My most recent short story collection Months and Seasons is up for the Frank O'Connor International Short Story Award. It's a prize from Ireland, the most lucrative short story award around, which Jhumpa Lahiri won last year for Unaccustomed Earth.
Leading names on this year's list include Booker winner Kazuo Ishiguro, Orange Prize winner Chimamanda Ngozi Adiche, winner of the (British) National Short Story Award and former judge for the Frank O'Connor Award James Lasdun, multiple prize-winning poet Sean O'Brien and previously short-listed authors Philip O Ceallaigh and Charlotte Grimshaw. And there I am.
You can see the list here: http://www.munsterlit.ie/FOC%20Award%20page.html.
At €35,000 the award is the largest in the world for the short story form and monetarily is greater than the Costa Book of the Year Award and the Orange Prize.
The shortlist of six will be decided in late June with the winner announced on September 20th at the close of the Frank O'Connor International Short Story Festival in Cork.
The judges are Lloren A. Foster, an Assistant Professor of English at Hampton University; Milka Jankowska who co-ordinates the International Short Story Festival in Wroclaw, Poland; and award-winning Irish author Vincent McDonnell.
Months and Seasons contains a dozen stories. With a combination of main characters from young to old and with drama and humor, the tales pursue such people as a supermodel who awakens after open-heart surgery, a famous playwright who faces a firestorm consuming the landscape, a reluctant man who attends a Halloween party as Dracula, and a New Yorker who thinks she's a chicken.
Marc Schuster, in his review for Small Press Reviews, wrote, "The stories in Months and Seasons are like potato chips: you can't read just one. Just a few sentences into the first piece, ‘Dracula Slinks into the Night,' I immediately felt at home in the world Meeks has created."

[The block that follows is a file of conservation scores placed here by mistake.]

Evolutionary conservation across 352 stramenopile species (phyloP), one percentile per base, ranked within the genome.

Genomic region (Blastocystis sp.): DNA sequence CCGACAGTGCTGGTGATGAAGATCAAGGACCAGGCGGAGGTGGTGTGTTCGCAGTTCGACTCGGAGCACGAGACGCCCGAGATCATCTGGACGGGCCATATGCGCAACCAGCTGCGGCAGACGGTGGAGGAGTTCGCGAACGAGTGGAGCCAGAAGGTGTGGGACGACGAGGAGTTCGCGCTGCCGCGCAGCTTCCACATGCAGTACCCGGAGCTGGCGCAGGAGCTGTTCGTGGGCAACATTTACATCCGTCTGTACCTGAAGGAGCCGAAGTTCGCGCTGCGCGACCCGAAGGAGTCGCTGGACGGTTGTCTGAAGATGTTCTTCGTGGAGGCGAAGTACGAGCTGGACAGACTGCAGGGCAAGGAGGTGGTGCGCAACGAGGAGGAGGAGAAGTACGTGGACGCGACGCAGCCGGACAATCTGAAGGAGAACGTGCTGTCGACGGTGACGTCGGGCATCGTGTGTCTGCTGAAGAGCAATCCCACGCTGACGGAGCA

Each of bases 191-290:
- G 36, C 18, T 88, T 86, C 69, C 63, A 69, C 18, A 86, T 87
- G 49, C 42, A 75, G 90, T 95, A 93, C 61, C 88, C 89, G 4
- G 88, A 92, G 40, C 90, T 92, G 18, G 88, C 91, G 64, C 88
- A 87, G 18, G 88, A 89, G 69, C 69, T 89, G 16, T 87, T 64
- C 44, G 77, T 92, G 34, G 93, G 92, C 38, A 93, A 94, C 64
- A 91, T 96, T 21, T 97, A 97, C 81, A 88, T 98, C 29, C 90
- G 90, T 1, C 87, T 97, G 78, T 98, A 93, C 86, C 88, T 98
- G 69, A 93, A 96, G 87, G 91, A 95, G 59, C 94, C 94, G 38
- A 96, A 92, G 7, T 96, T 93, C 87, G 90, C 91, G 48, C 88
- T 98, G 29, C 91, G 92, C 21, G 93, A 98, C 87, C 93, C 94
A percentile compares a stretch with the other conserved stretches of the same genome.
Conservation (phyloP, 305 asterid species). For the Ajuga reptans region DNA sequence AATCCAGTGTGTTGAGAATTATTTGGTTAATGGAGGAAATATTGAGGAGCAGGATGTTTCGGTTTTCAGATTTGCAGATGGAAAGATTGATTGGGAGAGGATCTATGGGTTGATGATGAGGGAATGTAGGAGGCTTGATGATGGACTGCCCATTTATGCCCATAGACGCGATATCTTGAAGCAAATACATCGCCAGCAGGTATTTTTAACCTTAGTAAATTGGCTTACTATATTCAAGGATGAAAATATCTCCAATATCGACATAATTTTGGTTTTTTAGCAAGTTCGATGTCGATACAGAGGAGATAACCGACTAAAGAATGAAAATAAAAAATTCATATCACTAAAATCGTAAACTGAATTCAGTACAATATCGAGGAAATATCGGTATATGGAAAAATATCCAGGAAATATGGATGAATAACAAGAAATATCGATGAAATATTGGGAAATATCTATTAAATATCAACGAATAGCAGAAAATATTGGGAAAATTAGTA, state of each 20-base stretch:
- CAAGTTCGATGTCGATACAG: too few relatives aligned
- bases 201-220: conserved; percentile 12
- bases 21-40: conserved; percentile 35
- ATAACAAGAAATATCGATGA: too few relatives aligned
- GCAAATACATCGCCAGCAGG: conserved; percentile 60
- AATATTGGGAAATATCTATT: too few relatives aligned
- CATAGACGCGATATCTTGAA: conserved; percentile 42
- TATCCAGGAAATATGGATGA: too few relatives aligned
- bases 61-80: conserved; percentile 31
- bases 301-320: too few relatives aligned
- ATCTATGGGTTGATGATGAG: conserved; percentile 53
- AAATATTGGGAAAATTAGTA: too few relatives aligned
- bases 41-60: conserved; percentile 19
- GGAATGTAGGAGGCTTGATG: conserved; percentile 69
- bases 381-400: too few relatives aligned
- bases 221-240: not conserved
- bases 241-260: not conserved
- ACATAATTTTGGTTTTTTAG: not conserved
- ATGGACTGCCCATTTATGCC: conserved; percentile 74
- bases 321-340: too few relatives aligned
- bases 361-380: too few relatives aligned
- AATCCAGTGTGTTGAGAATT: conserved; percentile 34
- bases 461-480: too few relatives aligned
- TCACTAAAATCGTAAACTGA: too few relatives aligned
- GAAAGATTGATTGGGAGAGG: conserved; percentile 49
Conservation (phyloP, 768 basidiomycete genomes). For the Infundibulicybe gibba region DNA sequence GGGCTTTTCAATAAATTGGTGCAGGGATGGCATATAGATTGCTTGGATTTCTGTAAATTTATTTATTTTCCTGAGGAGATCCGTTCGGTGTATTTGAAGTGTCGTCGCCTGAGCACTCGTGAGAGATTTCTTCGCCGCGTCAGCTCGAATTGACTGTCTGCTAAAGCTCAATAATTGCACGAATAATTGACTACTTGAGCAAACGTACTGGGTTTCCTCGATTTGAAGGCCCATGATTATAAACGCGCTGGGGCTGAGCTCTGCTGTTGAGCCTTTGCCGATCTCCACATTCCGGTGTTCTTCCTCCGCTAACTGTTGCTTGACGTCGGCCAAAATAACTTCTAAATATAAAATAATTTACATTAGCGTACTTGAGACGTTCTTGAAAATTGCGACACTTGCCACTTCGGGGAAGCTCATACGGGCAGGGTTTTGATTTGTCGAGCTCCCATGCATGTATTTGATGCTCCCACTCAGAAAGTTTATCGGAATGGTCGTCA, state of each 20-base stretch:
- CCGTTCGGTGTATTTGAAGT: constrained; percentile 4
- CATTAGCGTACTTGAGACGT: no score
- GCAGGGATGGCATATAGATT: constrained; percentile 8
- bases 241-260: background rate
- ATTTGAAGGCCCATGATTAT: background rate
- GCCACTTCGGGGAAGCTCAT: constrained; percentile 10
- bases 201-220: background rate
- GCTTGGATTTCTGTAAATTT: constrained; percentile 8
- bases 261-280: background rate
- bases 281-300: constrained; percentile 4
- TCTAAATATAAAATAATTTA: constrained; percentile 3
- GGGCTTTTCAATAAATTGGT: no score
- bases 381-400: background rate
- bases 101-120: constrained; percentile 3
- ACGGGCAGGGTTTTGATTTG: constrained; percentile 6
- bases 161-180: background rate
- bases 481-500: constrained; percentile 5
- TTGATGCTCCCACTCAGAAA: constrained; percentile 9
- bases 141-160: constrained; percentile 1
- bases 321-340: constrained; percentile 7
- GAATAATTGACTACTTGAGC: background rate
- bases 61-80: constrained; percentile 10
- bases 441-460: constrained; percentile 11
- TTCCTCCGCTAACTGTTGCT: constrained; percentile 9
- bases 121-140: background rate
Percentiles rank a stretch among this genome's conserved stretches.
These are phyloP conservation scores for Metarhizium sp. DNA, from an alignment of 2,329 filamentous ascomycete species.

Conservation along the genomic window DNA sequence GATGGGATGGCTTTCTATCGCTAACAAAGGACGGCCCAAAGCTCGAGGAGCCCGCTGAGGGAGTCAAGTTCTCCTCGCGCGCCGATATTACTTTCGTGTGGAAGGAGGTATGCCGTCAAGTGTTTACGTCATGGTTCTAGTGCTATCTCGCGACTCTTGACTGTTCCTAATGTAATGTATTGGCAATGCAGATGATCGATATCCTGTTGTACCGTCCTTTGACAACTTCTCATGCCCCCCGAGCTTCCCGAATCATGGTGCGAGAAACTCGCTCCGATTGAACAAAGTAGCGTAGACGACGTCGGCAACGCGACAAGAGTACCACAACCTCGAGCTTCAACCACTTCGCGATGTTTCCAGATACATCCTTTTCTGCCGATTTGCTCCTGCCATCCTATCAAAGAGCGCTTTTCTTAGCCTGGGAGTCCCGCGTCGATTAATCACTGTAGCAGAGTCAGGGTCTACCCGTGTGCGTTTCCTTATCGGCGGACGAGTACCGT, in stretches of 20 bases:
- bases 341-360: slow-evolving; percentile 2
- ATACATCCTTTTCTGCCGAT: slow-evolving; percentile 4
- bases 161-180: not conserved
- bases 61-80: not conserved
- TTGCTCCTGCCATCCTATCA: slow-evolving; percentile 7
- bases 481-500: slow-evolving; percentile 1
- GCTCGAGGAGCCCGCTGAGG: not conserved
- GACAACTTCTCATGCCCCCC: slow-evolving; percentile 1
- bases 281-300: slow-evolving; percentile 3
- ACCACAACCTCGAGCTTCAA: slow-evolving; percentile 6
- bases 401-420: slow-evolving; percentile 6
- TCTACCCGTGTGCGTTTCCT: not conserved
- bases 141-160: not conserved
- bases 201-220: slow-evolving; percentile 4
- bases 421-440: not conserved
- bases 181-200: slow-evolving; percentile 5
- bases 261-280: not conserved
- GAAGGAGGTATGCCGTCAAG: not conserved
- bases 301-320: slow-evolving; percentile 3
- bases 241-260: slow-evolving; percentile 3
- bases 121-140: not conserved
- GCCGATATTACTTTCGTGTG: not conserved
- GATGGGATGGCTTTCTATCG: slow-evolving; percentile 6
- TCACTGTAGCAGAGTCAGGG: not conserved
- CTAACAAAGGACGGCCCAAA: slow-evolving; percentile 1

Gary Roen, in his review in the Midwest Book Review, said, "With this collection, Christopher Meeks proves there is an audience for short stories. His characters are well defined with problems that they can't resolve. There are twelve tales that reveal a lot about our present society. Meeks's stories reminded me of those of John Cheever."
Grady Harp, one of ten leading reviewers on Amazon.com, wrote, "For those readers fortunate enough to have read Christopher Meeks's first short story collection, The Middle-Aged Man and the Sea, and discovered the idiosyncrasies of Meeks's writing style and content, rest assured that this new collection, Months and Seasons, not only will not disappoint, but also it will provide further proof that we have a superior writer of the genre in our presence."
For a taste of one story, go to
My first book of fiction, the short story collection The Middle-Aged Man and the Sea, came out in 2006, a collection that Entertainment Weekly mentioned, saying, "A collection so stunning...that I could not help but move on to the next story. My very recent and well-reviewed first novel, The Brightest Moon of the Century, arrived in March.
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